About the book:
A prince in disguise.
An unknown island. Tsunami. Political coup. Pirates with lasers. And true love.
In the future, when the King sends out his children to reclaim the lost lands, Prince Geoffrey Athan D’Ambrose quests to Undae Island, the smallest of all lands in its archipelago. Top of his class and eager to prove his worth, Athan chafes at the need to be disguised as a tutor.
Lady Tayte Bashan knows her black hair doesn’t qualify her to rule any island, let alone one in such disrepair. She hopes when the prophesied prince arrives he picks another bride.
The people of Undae hide from their past pain in the pleasures of entertainment. Then, a darker need surfaces. And the waves rise.
This story was very unique and a bit complex, but I really enjoyed it. I particularly enjoyed the themes related to the king and obeying Him even if you don't understand all the details or have answers to your why questions. You just need to trust that He loves you and has your best interests at heart. I was drawn to that theme and the imagery regarding spending time with the King. In the story they had access to Him whenever they wanted as long as they touched the pendant on their necks. The King just wanted his adopted children to spend time with him. However, when they were in His presence and decided to take care of things on their own instead of trusting Him, the King disappeared. I thought that was cool.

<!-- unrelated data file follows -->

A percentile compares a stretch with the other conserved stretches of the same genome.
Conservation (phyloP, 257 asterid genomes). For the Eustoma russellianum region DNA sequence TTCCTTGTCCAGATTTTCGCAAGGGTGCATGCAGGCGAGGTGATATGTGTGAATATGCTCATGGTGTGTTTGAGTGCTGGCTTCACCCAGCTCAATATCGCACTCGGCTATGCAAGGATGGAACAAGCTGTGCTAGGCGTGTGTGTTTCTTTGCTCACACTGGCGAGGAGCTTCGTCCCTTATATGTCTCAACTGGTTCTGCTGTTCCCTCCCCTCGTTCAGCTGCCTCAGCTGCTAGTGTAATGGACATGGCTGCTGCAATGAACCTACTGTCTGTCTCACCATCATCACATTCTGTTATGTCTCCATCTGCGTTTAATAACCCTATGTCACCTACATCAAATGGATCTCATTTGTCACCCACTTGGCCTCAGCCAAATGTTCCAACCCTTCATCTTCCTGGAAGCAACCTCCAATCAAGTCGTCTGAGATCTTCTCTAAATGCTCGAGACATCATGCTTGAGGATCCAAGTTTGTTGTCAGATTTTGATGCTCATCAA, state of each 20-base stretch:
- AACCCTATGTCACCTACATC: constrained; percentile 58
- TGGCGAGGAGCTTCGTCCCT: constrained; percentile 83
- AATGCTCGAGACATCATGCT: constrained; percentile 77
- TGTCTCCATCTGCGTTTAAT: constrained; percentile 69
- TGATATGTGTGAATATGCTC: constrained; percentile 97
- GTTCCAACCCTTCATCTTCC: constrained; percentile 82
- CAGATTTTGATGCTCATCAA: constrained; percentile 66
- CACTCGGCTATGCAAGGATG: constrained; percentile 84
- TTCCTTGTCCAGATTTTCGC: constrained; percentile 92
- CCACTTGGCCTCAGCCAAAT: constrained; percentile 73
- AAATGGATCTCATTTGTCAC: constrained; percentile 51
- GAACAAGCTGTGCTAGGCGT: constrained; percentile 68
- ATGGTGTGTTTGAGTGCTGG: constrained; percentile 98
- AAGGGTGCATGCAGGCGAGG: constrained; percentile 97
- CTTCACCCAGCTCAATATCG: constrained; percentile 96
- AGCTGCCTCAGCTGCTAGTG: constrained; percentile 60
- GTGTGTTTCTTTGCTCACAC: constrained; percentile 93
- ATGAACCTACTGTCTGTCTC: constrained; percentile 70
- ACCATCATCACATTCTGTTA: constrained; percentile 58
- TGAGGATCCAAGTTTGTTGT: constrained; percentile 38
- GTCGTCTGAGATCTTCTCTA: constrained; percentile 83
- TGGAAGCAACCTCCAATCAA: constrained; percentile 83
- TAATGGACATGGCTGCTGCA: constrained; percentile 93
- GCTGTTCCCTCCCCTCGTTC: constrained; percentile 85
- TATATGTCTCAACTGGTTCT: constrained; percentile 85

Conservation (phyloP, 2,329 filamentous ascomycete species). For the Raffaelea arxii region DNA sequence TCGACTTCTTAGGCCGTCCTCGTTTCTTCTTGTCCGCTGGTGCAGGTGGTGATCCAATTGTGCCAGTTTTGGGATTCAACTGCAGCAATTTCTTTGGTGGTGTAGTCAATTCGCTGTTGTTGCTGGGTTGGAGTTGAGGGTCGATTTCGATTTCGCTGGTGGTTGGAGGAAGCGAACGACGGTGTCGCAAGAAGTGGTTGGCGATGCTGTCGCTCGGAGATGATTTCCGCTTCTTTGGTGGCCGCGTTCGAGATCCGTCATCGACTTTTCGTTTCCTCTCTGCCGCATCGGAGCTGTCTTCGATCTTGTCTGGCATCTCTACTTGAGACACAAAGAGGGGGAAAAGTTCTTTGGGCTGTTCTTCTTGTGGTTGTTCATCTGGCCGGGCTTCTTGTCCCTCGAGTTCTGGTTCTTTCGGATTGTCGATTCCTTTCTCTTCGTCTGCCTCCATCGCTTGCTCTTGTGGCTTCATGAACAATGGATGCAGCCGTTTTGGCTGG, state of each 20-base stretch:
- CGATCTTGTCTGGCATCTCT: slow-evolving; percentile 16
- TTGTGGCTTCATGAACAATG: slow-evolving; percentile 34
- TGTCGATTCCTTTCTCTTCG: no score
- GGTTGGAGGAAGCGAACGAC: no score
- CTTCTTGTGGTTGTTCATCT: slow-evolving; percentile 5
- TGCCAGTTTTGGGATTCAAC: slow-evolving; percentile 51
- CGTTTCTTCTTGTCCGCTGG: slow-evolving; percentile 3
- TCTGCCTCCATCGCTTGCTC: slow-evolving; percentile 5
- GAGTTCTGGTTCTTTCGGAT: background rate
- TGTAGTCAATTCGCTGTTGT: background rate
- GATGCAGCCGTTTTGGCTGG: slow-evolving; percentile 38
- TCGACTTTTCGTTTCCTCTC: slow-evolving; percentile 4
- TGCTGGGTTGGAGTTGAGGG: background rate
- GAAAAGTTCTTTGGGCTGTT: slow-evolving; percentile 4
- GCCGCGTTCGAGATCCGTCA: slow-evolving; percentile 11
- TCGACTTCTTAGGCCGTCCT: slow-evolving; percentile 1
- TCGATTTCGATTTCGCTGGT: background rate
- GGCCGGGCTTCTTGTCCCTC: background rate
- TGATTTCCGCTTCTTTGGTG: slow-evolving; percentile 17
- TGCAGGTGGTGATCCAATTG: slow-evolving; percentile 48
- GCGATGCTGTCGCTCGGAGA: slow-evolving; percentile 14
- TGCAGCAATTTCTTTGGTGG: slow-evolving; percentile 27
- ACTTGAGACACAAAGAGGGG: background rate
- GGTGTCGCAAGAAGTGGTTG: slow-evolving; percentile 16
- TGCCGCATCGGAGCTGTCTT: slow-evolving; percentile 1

I also enjoyed the gradual love developing between Tayte, the princess, and Athan, the undercover prince who posed as a teacher. In some ways this had a lot of common themes to Jesus coming to earth to show men the way to the King, only in this story Athan was not perfect and was an adopted son like all of us are if we've been adopted into the kingdom. That was cool because in essence Athan's story could be hours. His journey could show us how to treat our spiritual journeys. That was a lot to ponder and I'll be thinking about it for some time to come.
Regarding the romantic element, I found it breath-stealing at times and downright delectable. Poor Athan held such affection and attraction to Tayte, but he could not reveal who he was. And Tayte found herself falling in love with Athan, but knew that she was supposed to wait for the prince. That provided for some incredible tension between them, especially when they were locked in the cellar together. And the scene at the end. Whew. That was great stuff, especially the imagery regarding the power of the marriage act, and it being something God not only blesses, but wants husbands and wives to fully enjoy. That was one of the best scenes I've ever read that said a lot without actually saying it. Again, powerful imagery and steamy enough to make me smile. It was impossible not to be caught up in the moment with the characters.
This book was a bit long, but most fantasy fiction lovers want that, so it works for that purpose. If you like books with Medieval type futuristic themes merged with kings and kingdoms, you'd enjoy this fantasy excursion into the land of Undae. The author did a great job pulling the reader in and I'm sure the second book will be gripping as well.
Children of the King, Book One; Washed Under the Waves was published by Desert Breeze Publishing and released in August 2011.